Since the model proposed in this research is an extension and
of beam and the second one represented the nonlinear behavior of
modification of that suggested by Birely et al. [27,28] for discrete
joint. The moment-rotation characteristics of the beam bending
modeling of RC connections, a view on basic components of Birely’s
hinge was determined by moment–curvature analysis of beam.
model is in perspective.
That of the joint hinge was proposed to follow a bilinear path with
Birely et al. proposed a linear and a nonlinear model for simu-
the stiffness of each part being a function of the joint’s geometry
lating lateral behavior of interior RC connections using a database
and the shear strength of concrete. Fig. 8 illustrates the nonlinear
of 45 specimens. In the linear model, a modified offset length was
connection model of Birely et al., and Fig. 9 shows the moment–
proposed for better estimation of the initial stiffness of connection
rotation curves of each nonlinear spring.
and displacements corresponding to yielding of beam. The offset
For calculating the upper limits of rotations of beam and joint
length, or the length of a short rigid beam inserted between the
hinges, Birely et al. divided the dataset connections to three cate-
span beam and the connection’s central node, was determined as
gories of ductile joints meaning connections with displacement
a coefficient ðbÞ of connection’s dimension. It was observed that
ductilities ðlD Þ not less than 4, intermediate or limited ductility
in some cases the models with no rigid offset ðb ¼ 0Þ, were stiffer
joints with 1 6 lD < 4, and brittle joints with lD < 1, and pre-
than the experimental assemblage. To decrease the associated
inaccuracy, the latter specimens were removed from the database sented the evaluation results accordingly. It was shown that the
when calibrating the linear model, resulting in a reduced database proposed nonlinear model resulted in the least average errors for
of 26 samples. The coefficient b was presented as of Table 2 for the load and displacement corresponding to the point with the
three categories of connections, including all joints in the dataset, maximum strength; being 1% and 4%, respectively. For ductile
ACI compliant joints, and ACI non-compliant joints in the dataset. and intermediate joints, while the average errors in estimation of
Table 3 shows the average and standard deviation of error in the maximum strengths were acceptably small (8% and 12%,
estimation of the initial stiffness using coefficient b proposed by respectively), those for the associated maximum displacement
Birely et al. [27,28] and those of the models developed based on were relatively large (61% and 20%, respectively).

Fig. 10. The end rigid zones for modeling of beam-column connection. (a) Fully flexible connection; (b) fully rigid connection; (c) connection with a rigid offset length equal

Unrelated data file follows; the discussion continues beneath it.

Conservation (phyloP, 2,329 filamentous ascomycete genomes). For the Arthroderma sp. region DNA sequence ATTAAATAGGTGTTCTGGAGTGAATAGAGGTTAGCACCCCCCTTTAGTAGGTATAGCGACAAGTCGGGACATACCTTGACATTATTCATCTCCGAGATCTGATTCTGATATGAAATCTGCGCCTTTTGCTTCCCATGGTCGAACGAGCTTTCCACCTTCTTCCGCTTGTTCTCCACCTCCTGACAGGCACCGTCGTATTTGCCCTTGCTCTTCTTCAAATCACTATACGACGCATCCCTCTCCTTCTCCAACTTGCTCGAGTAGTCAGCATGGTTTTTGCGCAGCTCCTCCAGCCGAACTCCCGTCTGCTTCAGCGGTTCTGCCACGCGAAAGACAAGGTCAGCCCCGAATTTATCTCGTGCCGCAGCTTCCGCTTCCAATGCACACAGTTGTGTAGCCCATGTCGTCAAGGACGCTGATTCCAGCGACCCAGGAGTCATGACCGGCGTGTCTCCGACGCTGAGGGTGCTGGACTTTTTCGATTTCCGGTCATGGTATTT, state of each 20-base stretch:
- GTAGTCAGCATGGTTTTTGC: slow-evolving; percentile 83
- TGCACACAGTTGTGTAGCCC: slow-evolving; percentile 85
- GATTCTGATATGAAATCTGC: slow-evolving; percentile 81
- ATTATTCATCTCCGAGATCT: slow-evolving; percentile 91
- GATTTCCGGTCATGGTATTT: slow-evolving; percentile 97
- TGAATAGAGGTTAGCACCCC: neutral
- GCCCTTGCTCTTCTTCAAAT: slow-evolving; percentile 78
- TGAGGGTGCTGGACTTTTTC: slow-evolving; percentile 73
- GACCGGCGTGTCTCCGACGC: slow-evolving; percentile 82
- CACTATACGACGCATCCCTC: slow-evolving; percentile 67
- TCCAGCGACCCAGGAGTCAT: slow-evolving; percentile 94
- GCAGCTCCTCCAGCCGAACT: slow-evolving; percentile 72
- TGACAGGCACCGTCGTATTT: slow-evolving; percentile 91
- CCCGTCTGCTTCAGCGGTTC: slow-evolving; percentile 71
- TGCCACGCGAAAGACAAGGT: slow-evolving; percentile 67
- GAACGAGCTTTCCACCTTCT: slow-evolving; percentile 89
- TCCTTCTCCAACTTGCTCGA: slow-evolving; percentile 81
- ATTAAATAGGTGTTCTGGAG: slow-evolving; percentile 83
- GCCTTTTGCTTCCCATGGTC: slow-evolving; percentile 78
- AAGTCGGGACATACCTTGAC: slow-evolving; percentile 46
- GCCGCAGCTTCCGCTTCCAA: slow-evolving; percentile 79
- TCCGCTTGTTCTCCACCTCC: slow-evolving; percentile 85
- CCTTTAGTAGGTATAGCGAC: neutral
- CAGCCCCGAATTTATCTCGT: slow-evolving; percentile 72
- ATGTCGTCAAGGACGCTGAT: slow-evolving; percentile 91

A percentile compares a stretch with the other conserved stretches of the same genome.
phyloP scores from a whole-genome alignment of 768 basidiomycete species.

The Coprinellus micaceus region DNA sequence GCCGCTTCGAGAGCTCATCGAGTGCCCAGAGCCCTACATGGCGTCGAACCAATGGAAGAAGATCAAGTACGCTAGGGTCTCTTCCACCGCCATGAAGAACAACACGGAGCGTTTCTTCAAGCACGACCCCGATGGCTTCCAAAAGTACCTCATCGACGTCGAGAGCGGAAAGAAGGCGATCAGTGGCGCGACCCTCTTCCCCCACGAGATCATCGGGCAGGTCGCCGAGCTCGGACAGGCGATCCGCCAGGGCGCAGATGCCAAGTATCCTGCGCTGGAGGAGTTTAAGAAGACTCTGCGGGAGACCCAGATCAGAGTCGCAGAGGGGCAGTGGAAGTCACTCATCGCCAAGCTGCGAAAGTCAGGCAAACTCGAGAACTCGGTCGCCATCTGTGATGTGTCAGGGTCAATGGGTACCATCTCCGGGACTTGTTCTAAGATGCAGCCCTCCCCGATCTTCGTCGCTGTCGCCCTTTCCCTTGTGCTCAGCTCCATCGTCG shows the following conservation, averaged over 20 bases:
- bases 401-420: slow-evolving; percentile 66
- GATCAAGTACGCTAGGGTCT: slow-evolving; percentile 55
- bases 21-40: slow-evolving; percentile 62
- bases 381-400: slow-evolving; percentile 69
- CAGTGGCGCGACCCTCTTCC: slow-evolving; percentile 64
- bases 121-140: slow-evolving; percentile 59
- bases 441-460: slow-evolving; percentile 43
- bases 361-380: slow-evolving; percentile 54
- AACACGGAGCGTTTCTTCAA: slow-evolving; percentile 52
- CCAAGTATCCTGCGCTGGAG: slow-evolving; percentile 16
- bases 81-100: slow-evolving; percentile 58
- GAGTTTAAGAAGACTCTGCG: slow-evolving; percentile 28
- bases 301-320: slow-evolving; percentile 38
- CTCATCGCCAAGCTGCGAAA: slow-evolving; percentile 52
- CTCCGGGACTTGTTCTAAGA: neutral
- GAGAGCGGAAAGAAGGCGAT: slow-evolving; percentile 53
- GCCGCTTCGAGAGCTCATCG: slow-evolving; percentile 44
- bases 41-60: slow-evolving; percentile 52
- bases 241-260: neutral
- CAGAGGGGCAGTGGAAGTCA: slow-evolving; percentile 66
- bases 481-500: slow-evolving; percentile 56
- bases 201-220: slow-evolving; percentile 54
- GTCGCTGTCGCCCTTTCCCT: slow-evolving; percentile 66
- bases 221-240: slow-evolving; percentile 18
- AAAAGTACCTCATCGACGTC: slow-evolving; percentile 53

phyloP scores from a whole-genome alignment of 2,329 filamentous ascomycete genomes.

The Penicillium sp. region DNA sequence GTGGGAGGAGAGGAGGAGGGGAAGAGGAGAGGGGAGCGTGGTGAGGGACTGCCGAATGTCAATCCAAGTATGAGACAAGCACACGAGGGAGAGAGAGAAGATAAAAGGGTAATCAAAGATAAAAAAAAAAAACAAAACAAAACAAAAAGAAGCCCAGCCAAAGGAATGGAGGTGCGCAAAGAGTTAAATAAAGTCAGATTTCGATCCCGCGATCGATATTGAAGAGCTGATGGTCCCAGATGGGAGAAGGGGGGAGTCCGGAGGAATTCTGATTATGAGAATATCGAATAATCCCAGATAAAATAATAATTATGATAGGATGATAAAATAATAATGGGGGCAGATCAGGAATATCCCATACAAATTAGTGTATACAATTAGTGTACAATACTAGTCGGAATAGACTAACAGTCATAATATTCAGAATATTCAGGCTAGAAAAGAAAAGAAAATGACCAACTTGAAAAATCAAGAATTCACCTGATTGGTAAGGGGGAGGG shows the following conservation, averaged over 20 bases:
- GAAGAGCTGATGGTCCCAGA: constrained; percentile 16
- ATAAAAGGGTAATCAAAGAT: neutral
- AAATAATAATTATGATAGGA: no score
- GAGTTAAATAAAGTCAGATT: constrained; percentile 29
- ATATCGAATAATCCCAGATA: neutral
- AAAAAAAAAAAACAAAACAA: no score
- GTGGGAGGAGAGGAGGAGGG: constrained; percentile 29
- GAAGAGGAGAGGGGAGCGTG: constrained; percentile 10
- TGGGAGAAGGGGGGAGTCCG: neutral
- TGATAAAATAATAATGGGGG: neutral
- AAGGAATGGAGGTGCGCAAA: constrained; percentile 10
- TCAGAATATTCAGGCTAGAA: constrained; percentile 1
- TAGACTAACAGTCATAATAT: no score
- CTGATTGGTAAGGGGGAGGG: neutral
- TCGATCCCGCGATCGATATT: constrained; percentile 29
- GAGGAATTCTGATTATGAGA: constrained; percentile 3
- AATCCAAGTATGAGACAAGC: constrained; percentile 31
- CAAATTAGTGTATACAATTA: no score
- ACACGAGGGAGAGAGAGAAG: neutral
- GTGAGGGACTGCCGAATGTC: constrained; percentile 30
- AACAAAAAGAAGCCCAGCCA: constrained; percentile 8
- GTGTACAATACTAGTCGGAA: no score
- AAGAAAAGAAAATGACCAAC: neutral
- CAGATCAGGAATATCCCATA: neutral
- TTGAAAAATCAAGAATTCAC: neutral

to a factor b of beam and column depths.
M. Omidi, F. Behnamfar / Engineering Structures 88 (2015) 51–73 59

In this research, motivated by the Birely et al.’s model, a more under service loads on member’s stiffness. The connection zone is
practical model is presented for simulation of elastic and inelastic usually assumed to be rigid and this is simulated with defining
lateral behavior of the interior RC joints. Use of a larger database rigid offsets at the beam and column end parts at the connection.
with a wider range of design parameters, using a more efficient cal- In this research, the rigid offset length recommended based on
ibration procedure, accounting for nonlinear behavior of column, the results of the reference database, is calibrated and evaluated.
ability to simulate elastic as well as post-yield behavior of connec- First, the recommendations of ASCE/SEI 41-06 and FEMA356 are
tion in a unified analytical model, considerable increase of ability assessed. Regarding Fig. 10b, FEMA356 recommends to assume the
and accuracy of model in simulation of elastic and inelastic behav- total connection as a rigid zone and defines an effective bending
ior of interior RC connections, are among the advantages of the stiffness for the frame element as a function of the axial force to
proposed model with regard to that of Birely et al. be equal to ð0:5  0:7ÞEIg (E = modulus of elasticity of con-
crete,Ig = the gross moment of inertia of member) [33]. In contrast,
5. The proposed model ASCE/SEI 41-06 introduces a smaller stiffness, equal to
ð0:3  0:7ÞEIg depending on the axial load. This reference deter-
The model suggested in this research, consists of a rigid offset mines the rigid offset length based on the ratio of bending capacity
length for the linear model and of the concentrated plasticity beam of column to beam to be: (a) equal to full depth of the column
P P
and column elements for the nonlinear model. The linear model is when M = M < 0:8, (b) equal to full depth of the beam